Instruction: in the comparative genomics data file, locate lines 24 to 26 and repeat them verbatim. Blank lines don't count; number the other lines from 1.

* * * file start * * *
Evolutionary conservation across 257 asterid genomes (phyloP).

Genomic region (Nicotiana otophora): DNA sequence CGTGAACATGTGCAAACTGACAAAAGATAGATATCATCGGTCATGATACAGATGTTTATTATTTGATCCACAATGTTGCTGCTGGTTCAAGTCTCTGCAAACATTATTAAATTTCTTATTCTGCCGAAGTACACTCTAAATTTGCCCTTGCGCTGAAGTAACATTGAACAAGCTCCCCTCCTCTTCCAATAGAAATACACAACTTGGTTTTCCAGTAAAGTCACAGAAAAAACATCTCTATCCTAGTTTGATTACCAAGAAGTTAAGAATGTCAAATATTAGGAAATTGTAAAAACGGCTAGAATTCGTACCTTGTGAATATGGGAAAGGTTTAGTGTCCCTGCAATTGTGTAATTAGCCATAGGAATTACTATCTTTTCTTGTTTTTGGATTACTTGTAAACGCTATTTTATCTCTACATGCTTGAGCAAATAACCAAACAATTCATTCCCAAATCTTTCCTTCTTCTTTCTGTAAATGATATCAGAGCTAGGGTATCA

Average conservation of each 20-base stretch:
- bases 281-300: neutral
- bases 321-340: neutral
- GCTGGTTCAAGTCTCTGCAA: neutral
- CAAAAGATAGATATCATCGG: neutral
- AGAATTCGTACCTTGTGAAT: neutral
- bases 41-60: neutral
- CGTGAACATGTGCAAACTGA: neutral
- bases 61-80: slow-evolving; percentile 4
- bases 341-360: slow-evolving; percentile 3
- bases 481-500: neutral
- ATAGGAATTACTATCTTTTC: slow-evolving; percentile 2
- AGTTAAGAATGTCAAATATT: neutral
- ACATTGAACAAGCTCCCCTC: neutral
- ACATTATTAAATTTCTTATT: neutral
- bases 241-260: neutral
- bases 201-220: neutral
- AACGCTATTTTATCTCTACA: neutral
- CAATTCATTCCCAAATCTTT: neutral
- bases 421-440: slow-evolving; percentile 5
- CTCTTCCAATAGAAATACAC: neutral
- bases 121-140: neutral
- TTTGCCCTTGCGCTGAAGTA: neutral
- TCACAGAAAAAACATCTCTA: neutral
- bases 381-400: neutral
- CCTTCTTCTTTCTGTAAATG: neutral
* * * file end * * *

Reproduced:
- bases 121-140: neutral
- TTTGCCCTTGCGCTGAAGTA: neutral
- TCACAGAAAAAACATCTCTA: neutral